In order to file a Small Estates Affidavit the estate must be limited to a homestead and personal assets worth $75,000 or less. You cannot transfer property this way if it is not the decedent's homestead. Real Estate such as rental property, lake houses or secondary lots cannot be transferred using a Small Estates Affidavit. Also you cannot use this method of transferring estate assets if the decedent owed debts at the time of his/her death, that exceed the non-exempt assets.

There are laws that determine who should get what assets in the event that a person dies intestate (without a will). So the family history has to be detailed in a Small Estates Affidavit to show who is next in the family lineage and the rightful heir.

After all of this has been spelled out in the Small Estates Affidavit in a very detailed way, then two witnesses must read the document and then signed their own affidavits that are attached acknowledging the facts in the document to be true. These two witnesses cannot be related to the decedent by blood or marriage and must have enough knowledge of the decedent to be able to attest that the facts as related in the document are true and correct.

After completion the Small Estates Affidavit must be filed with the probate clerk and after the court or the court's staff attorney has reviewed the pleadings to make certain all requirements have been met, then the judge of the court signs the order approving the Small Estates Affidavit and that signed order along with the pleadings are enough to close the financial account and have the funds paid to the rightful heir(s) as outlined in the Small Estates Affidavit.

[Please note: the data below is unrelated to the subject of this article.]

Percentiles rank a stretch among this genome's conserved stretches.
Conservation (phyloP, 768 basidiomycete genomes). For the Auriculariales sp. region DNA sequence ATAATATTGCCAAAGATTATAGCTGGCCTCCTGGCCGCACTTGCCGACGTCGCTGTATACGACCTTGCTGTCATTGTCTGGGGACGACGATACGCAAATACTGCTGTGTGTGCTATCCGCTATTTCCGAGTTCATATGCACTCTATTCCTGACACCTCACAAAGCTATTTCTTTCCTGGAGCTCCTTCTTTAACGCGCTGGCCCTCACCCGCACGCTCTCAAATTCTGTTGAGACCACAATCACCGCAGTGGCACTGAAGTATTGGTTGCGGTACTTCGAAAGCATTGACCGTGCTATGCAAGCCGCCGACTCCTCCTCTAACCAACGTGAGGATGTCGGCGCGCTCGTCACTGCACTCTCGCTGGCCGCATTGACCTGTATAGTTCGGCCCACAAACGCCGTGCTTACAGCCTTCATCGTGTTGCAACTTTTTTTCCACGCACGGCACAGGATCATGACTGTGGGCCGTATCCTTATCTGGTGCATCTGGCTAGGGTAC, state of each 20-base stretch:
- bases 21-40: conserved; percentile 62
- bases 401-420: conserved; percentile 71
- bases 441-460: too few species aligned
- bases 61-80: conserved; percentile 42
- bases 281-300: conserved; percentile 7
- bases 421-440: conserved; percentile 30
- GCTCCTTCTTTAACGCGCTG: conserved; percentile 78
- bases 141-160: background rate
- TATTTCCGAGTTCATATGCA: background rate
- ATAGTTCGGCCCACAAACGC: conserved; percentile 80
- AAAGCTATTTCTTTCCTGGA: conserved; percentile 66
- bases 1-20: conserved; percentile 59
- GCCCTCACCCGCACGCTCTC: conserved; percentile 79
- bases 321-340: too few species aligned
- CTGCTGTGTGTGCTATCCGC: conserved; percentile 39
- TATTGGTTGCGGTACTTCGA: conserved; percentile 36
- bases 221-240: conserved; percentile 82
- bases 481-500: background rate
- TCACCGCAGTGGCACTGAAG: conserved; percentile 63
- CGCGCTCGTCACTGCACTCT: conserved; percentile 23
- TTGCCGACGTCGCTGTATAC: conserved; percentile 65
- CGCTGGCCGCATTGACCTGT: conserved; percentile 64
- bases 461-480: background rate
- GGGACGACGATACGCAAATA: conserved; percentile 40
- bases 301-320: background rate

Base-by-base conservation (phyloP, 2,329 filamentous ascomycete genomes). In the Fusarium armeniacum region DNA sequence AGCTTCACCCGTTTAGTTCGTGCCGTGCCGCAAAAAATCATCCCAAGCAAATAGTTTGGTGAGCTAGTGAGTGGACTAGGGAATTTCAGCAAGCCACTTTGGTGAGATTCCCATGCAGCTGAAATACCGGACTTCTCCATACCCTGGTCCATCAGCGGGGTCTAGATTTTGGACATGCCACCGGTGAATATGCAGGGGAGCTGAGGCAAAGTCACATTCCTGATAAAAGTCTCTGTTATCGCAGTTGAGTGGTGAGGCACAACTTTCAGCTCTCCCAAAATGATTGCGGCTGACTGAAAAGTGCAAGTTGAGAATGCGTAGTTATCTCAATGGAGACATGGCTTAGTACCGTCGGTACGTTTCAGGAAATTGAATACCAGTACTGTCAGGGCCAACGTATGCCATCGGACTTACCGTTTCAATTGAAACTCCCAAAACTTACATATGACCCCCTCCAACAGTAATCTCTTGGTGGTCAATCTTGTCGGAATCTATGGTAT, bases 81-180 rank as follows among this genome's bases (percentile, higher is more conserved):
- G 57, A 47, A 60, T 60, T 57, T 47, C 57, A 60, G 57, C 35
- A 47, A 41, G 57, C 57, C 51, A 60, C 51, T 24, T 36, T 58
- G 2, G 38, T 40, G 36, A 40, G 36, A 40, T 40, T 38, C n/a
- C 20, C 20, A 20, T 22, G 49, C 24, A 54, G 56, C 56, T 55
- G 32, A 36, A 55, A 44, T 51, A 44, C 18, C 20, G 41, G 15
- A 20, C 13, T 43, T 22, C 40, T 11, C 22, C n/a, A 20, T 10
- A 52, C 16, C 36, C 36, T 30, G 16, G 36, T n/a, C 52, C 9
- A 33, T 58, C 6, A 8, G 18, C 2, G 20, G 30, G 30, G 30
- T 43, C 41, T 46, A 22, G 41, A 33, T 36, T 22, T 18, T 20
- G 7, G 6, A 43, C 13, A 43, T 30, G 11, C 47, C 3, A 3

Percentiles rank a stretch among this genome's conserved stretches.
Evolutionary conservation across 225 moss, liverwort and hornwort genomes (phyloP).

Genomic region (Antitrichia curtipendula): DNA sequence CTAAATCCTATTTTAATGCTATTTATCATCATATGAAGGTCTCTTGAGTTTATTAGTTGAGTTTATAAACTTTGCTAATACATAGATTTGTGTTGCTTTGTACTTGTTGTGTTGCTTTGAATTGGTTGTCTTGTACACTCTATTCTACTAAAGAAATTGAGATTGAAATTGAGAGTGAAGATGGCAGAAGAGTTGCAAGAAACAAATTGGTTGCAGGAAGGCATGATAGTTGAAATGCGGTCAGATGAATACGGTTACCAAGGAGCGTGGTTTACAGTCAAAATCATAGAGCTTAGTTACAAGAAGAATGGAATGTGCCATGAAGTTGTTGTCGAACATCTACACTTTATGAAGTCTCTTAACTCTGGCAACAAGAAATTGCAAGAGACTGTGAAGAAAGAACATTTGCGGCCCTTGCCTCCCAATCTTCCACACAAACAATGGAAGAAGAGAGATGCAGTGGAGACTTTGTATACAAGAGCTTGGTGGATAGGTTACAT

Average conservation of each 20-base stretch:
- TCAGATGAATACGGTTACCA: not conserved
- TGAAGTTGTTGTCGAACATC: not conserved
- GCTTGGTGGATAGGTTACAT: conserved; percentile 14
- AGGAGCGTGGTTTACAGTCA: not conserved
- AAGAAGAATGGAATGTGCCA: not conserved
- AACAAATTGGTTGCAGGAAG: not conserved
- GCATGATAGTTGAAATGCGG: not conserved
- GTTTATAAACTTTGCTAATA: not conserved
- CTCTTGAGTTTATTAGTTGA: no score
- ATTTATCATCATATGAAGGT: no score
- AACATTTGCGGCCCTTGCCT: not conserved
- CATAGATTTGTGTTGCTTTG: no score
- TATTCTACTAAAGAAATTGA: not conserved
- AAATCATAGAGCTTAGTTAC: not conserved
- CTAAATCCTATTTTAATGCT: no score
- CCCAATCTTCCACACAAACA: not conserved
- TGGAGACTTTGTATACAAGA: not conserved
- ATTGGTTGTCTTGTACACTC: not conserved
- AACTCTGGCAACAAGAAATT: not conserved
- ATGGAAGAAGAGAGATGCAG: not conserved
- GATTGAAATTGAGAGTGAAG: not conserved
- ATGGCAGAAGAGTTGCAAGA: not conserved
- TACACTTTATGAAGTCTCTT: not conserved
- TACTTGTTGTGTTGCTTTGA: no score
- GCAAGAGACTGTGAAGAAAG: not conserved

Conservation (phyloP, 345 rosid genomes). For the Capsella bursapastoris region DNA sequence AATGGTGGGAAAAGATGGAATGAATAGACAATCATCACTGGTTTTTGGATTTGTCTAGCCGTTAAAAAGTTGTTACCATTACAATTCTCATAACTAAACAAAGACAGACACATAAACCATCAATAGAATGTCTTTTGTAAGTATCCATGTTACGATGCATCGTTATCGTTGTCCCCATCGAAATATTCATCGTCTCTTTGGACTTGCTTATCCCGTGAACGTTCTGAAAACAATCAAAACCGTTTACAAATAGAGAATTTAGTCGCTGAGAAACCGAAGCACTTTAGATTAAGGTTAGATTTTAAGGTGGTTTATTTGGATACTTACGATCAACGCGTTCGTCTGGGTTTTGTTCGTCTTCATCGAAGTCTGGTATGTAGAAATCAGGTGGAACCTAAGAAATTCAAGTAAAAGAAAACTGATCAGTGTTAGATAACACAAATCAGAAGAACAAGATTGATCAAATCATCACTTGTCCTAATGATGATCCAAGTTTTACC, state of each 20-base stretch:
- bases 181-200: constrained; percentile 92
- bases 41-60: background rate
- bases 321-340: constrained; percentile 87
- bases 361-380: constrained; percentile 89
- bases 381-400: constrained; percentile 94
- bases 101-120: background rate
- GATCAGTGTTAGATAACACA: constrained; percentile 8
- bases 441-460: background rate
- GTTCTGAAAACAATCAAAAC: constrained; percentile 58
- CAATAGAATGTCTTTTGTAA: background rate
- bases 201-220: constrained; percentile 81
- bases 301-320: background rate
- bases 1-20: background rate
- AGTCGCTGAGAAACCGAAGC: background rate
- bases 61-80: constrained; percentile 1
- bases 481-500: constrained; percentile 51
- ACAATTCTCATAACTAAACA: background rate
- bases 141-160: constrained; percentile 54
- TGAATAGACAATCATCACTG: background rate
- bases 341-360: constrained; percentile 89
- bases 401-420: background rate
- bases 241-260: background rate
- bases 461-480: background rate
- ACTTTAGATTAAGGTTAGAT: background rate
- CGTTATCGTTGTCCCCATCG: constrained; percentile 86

In the case of a homestead, the signed order is actually filed with the real property records in that county and transfers the decedent's interest in the homestead to the rightful heir(s) as outlined in the Small Estates Affidavit.
This manner of probate action is only proper when the restrictions as outlined above are met.


In the event you are named as an executor of someone's will, you should know there are certain duties you are taking on when the time comes to probate the will. First, you should hire an attorney that routinely handles these type of cases. A Texas probate lawyer or an attorney that practices in the area of estate planning and wills and probate will be well versed on exactly how to handle matters such as these.

Assuming that you have hired a probate attorney and he/she has gathered all the necessary information from you regarding the estate of the deceased and has prepared and filed the necessary pleadings with the court and secured a date and time for your hearing, it's now time to go to the probate court.

1. Oath of Office - It is usually customary to take the oath at the probate hearing. After your lawyer has lead you through the necessary testimony to prove up the facts and the pleadings, the judge will normally appoint you executor and you and your lawyer will be asked to move over to where the clerk of the court is sitting and you will be asked to take the oath of office and to sign the oath document. In most cases, the will has probably stated that it is the decedent's wishes that no bond be required of the executor. However, if a bond is required, it will also need to be posted before the letters testamentary are released to you. Your attorney will likely be familiar with this and can advise whether this is the case and can help you make the necessary arrangements.
2. Gather all assets belonging to the decedent and maintain control over them. Collect all assets owned by the decedent as of the date they passed away. You need to be in complete control over these assets because they are your responsibility and you will be charged with distributing them to the heirs after satisfying all debts owed by the deceased.